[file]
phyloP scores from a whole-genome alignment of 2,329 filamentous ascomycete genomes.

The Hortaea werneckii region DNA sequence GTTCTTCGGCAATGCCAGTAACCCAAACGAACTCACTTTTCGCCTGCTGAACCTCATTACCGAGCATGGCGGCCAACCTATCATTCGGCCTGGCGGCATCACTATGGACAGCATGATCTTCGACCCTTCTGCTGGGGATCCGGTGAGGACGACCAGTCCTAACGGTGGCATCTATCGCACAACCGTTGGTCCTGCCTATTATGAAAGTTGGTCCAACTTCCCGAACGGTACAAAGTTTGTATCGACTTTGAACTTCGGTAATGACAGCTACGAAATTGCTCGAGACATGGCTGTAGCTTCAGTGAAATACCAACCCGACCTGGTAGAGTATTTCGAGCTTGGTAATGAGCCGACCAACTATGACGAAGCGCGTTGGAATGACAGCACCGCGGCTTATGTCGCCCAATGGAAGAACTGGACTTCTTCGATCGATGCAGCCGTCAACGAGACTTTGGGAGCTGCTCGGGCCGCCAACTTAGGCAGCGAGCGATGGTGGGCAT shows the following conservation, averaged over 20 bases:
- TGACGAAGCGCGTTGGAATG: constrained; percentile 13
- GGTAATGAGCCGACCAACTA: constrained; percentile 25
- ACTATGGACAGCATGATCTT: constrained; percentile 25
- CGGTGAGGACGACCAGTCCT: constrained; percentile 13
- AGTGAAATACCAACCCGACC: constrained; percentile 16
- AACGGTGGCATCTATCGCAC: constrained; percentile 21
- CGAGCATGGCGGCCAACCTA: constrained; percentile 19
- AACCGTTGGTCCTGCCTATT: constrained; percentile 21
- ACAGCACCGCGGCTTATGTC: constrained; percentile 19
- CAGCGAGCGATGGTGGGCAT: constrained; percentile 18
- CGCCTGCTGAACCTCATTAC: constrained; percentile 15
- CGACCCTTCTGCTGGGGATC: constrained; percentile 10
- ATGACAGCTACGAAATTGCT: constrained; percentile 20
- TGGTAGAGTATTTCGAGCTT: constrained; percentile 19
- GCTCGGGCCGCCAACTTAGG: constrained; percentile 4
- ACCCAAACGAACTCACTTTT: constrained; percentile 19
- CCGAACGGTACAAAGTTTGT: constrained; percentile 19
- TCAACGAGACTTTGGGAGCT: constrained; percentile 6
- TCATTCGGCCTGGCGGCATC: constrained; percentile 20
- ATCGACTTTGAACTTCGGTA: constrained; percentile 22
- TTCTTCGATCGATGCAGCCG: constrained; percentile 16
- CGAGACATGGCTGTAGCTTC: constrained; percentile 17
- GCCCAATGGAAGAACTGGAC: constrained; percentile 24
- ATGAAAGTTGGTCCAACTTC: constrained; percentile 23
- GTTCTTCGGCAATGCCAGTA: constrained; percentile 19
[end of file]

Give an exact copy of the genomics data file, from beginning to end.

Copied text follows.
phyloP scores from a whole-genome alignment of 2,329 filamentous ascomycete genomes.

The Hortaea werneckii region DNA sequence GTTCTTCGGCAATGCCAGTAACCCAAACGAACTCACTTTTCGCCTGCTGAACCTCATTACCGAGCATGGCGGCCAACCTATCATTCGGCCTGGCGGCATCACTATGGACAGCATGATCTTCGACCCTTCTGCTGGGGATCCGGTGAGGACGACCAGTCCTAACGGTGGCATCTATCGCACAACCGTTGGTCCTGCCTATTATGAAAGTTGGTCCAACTTCCCGAACGGTACAAAGTTTGTATCGACTTTGAACTTCGGTAATGACAGCTACGAAATTGCTCGAGACATGGCTGTAGCTTCAGTGAAATACCAACCCGACCTGGTAGAGTATTTCGAGCTTGGTAATGAGCCGACCAACTATGACGAAGCGCGTTGGAATGACAGCACCGCGGCTTATGTCGCCCAATGGAAGAACTGGACTTCTTCGATCGATGCAGCCGTCAACGAGACTTTGGGAGCTGCTCGGGCCGCCAACTTAGGCAGCGAGCGATGGTGGGCAT shows the following conservation, averaged over 20 bases:
- TGACGAAGCGCGTTGGAATG: constrained; percentile 13
- GGTAATGAGCCGACCAACTA: constrained; percentile 25
- ACTATGGACAGCATGATCTT: constrained; percentile 25
- CGGTGAGGACGACCAGTCCT: constrained; percentile 13
- AGTGAAATACCAACCCGACC: constrained; percentile 16
- AACGGTGGCATCTATCGCAC: constrained; percentile 21
- CGAGCATGGCGGCCAACCTA: constrained; percentile 19
- AACCGTTGGTCCTGCCTATT: constrained; percentile 21
- ACAGCACCGCGGCTTATGTC: constrained; percentile 19
- CAGCGAGCGATGGTGGGCAT: constrained; percentile 18
- CGCCTGCTGAACCTCATTAC: constrained; percentile 15
- CGACCCTTCTGCTGGGGATC: constrained; percentile 10
- ATGACAGCTACGAAATTGCT: constrained; percentile 20
- TGGTAGAGTATTTCGAGCTT: constrained; percentile 19
- GCTCGGGCCGCCAACTTAGG: constrained; percentile 4
- ACCCAAACGAACTCACTTTT: constrained; percentile 19
- CCGAACGGTACAAAGTTTGT: constrained; percentile 19
- TCAACGAGACTTTGGGAGCT: constrained; percentile 6
- TCATTCGGCCTGGCGGCATC: constrained; percentile 20
- ATCGACTTTGAACTTCGGTA: constrained; percentile 22
- TTCTTCGATCGATGCAGCCG: constrained; percentile 16
- CGAGACATGGCTGTAGCTTC: constrained; percentile 17
- GCCCAATGGAAGAACTGGAC: constrained; percentile 24
- ATGAAAGTTGGTCCAACTTC: constrained; percentile 23
- GTTCTTCGGCAATGCCAGTA: constrained; percentile 19